Unfair dismissal case update

Unfair dismissal case update

A look at two recent Employment Appeal Tribunal (“EAT”) decisions on unfair dismissal.

Is it unreasonable to dismiss for posting a racist joke on the company intranet?

An employment tribunal (“ET”) considered a claim of unfair dismissal in the case of Vaultex UK Ltd v Bialas

The employee, Mr Bialas, who had lengthy and exemplary service, had posted to the company’s intranet a joke which could readily be considered racist, relying on racial and ethnic stereotypes.  A disciplinary process began.  The employee was profusely apologetic at all stages and asked for re-training.  Although his length of service and clean records were considered by the disciplinary manager, the employee was dismissed.  He claimed unfair dismissal.

The ET found that the company took equalities issues very seriously and had a zero tolerance approach to discrimination.  It had an ongoing “equality diversity and inclusion” (“EDI”) programme.  However, the employee had not appreciated that the joke was racist.  The ET concluded that the employer, had it considered matters properly, would have realised that no malice was intended. 

The ET noted that its role was not to second-guess the employer, nor to decide what disciplinary decision the tribunal would have taken in these circumstances.  Nevertheless, the ET concluded that no reasonable employer would have dismissed the Claimant.  A final warning would have been appropriate.  Therefore, the dismissal was held to be unfair.

The employer appealed arguing that in fact the ET had made its own call as to how serious the employee’s conduct was, impermissibly overriding the judgement made by the employer.  The EAT agreed with the company’s arguments, and upheld the appeal, with the result that the dismissal was found to have been fair.  Given the importance which the employer placed on issues of EDI, and the fact that the joke breached the relevant policy, it could not be said, however harsh the ET might have viewed it, that the decision to dismiss was one that no reasonable employer could have taken.  The ET had failed to properly consider (despite setting out the correct legal test) whether the dismissal was within the “band of reasonable responses” and had substituted its view on matters for that of the employer.

This decision emphasises the importance of having proper policies in place to deal with such issues, and of the disciplinary manager being able to show that he took account of all relevant mitigating factors, but still decided that dismissal was appropriate.  The EAT could find no significant fault with the process undertaken by the employer, so the dismissal was a fair one.

Dismissal for breakdown in relations

One of the potentially fair reasons for dismissal is “some other substantial reason”.  This can apply where the reason for dismissal does not comfortably fit within one of the other fair reasons such as conduct, capability, redundancy etc.  It can often arise where an employee is dismissed due to a breakdown in relations between the employer and employee.  Before dismissing, it is expected that an employer will take reasonable steps to try to improve the relationship and resolve the problem.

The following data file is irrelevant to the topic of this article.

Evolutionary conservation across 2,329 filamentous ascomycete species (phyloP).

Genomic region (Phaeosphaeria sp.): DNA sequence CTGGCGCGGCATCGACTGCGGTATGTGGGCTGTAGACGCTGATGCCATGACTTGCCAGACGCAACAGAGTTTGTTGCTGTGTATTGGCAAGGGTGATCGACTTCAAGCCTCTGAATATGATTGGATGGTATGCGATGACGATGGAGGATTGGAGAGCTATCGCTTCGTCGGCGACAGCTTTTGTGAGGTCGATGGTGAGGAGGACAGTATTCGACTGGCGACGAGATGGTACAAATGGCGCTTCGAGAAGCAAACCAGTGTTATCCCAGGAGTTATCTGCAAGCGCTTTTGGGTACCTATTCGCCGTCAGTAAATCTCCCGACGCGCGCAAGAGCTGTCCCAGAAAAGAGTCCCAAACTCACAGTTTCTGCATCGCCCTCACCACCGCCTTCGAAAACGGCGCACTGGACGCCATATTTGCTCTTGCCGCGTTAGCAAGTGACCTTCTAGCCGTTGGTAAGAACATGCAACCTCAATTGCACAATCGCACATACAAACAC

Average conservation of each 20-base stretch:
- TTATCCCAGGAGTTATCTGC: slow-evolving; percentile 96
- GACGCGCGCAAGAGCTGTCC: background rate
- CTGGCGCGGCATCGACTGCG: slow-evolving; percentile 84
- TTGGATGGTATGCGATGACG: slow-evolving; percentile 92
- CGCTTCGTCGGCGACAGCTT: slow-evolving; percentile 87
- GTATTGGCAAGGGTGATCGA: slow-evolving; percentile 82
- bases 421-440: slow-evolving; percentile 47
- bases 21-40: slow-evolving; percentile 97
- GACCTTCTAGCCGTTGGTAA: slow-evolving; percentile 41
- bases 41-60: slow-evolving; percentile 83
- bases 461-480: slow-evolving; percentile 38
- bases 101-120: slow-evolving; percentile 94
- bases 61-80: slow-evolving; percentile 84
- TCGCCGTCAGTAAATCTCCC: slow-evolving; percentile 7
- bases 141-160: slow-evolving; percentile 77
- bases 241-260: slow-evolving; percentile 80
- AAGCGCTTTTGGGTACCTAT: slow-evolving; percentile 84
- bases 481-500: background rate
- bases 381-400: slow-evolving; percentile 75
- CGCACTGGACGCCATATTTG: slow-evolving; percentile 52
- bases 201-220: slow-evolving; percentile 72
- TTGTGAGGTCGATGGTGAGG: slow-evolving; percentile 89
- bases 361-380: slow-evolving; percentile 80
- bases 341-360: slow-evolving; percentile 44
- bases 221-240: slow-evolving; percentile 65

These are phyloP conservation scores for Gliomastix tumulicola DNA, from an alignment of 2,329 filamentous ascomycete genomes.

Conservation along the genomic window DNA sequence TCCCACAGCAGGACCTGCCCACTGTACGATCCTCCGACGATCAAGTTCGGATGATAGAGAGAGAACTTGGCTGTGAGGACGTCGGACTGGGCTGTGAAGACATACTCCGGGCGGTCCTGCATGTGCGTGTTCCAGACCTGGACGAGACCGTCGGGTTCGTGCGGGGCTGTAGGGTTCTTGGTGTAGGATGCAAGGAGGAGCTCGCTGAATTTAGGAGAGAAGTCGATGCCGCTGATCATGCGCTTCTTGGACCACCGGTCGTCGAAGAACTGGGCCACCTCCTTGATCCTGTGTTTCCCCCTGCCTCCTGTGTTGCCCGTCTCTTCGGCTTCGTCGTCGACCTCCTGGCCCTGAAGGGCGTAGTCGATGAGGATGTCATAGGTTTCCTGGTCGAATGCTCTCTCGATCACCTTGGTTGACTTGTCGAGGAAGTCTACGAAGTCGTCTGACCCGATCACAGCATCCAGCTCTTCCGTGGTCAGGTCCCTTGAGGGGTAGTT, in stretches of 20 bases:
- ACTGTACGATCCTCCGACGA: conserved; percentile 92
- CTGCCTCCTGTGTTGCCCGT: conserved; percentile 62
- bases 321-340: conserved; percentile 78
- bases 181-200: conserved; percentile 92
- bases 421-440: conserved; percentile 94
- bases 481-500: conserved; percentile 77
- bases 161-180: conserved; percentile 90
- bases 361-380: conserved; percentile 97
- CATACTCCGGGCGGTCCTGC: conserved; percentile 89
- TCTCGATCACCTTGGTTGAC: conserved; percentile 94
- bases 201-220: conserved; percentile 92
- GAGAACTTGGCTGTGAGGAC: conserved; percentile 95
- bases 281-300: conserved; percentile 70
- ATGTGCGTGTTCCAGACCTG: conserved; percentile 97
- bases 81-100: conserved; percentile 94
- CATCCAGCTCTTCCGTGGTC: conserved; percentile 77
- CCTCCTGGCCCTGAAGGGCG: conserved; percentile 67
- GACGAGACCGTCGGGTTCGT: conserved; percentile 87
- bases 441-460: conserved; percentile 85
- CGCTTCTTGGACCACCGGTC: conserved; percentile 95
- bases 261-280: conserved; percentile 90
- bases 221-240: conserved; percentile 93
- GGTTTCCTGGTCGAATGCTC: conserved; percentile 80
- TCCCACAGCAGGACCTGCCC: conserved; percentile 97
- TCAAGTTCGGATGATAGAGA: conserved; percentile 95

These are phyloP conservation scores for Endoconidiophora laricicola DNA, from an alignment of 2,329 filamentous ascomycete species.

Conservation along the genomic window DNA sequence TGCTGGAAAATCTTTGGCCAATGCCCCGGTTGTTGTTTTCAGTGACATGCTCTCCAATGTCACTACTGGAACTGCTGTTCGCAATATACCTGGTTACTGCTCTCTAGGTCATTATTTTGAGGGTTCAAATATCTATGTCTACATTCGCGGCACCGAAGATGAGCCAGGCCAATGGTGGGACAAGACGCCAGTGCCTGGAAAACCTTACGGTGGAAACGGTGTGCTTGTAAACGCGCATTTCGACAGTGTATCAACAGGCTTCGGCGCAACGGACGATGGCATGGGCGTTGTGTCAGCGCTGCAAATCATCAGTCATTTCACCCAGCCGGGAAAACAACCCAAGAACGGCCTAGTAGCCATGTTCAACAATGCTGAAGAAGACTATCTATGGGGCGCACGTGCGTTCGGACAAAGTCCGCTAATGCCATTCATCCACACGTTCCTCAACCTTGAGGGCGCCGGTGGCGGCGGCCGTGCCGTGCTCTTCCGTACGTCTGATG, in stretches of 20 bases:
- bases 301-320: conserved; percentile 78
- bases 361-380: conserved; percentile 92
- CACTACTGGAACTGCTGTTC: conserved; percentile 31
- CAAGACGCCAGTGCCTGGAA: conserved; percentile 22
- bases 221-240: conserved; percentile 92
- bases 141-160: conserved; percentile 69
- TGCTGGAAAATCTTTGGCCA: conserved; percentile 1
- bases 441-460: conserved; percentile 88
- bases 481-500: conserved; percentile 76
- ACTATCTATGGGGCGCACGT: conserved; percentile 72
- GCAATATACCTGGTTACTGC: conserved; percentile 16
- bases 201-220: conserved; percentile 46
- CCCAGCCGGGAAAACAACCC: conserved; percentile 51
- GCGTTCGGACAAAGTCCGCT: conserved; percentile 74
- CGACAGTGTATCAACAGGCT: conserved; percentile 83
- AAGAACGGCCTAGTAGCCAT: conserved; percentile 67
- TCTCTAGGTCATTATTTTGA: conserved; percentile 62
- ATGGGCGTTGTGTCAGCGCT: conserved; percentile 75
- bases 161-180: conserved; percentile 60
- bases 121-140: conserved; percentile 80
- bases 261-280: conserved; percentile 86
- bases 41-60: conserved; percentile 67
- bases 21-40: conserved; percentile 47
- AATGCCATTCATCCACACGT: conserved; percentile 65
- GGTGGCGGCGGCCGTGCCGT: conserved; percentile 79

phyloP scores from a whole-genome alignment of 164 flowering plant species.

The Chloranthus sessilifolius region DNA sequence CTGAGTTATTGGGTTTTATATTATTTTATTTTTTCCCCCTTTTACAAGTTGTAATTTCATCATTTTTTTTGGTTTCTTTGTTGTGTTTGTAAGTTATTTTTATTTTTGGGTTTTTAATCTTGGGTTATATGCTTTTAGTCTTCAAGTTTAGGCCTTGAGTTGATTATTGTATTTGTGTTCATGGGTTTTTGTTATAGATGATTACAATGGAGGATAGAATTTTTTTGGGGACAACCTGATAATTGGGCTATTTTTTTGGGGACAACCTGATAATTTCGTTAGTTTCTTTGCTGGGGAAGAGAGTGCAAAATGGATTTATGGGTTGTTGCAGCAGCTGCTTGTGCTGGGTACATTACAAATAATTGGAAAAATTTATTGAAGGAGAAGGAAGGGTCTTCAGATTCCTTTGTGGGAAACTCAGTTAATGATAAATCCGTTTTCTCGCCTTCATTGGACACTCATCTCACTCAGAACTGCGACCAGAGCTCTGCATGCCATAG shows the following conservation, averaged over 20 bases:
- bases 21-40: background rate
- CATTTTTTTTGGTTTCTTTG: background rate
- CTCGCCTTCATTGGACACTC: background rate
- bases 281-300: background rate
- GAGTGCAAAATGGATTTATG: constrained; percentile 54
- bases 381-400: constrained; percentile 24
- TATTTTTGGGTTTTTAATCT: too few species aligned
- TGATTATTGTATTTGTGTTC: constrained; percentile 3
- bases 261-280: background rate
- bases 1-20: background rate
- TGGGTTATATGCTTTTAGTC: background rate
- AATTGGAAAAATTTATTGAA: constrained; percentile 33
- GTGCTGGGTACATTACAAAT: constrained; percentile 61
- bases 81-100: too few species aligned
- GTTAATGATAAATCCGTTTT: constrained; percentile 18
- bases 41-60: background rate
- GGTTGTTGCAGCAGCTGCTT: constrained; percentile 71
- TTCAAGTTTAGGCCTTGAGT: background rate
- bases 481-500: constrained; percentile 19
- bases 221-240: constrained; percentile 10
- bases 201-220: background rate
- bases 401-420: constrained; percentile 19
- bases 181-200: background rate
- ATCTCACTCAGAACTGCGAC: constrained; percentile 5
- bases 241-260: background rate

In the case of Matthews v CGI IT UK Ltd, the EAT considered a claim of unfair dismissal from an employee who was dismissed due to a breakdown in working relationships.  

Relations had deteriorated after the employee, Mr Matthews, was placed at risk of redundancy.  His grievance about that was upheld, but the grievance was rejected in relation to allegations that a line manager had scapegoated and undermined Mr Matthews.  Mr Matthews’ response to the internal processes was to accuse the appeal chair of incompetence and making things up, stating that further grievances would follow. 

The company proposed a number of options to get Mr Matthews back to work after a period of illness, including creating a new role for him, but he rejected all options, or added conditions which were not acceptable to the employer.  He refused to make, or delayed making, decisions about his options, and appeared to insist that his line manager be disciplined.  There were no other roles available.  The employee himself described his position as untenable.  The company dismissed him with a payment in lieu of notice due to what it considered to be an irretrievable breakdown in relations.  The employee claimed unfair dismissal.

The ET had found the dismissal to be fair despite the fact that no formal written warning was ever issued to the employee and that no right of appeal against dismissal was offered.  The ET felt that the company had taken reasonable steps to resolve matters.  In this case, unusually, it was not unreasonable to dismiss despite there being no formal warning, no proper process, and no appeal, all of which the tribunal considered would have made little difference.

The employee appealed to the EAT which rejected the appeal.  The ET had been entitled to find that the additional procedural steps would have been futile and that the employer had taken genuine and reasonable steps, albeit unsuccessful ones, to rebuild trust. 

While the employer in this case was able to defend the unfair dismissal claim despite not taking the usual procedural steps, it remains the best advice that employers dealing with a breakdown in relations should follow a proper process, issue formal warnings where relevant, and allow an appeal.  Employers can thereby increase their chances of successfully defending an unfair dismissal claim.

If you have any questions regarding this topic do not hesitate to contact a member of BTO’s Employment Team.

This update contains general information only and does not constitute legal or other professional advice.

Douglas Strang, Senior Associate: dst@bto.co.uk / 0141 221 8012 / Connect with Douglas on LinkedIn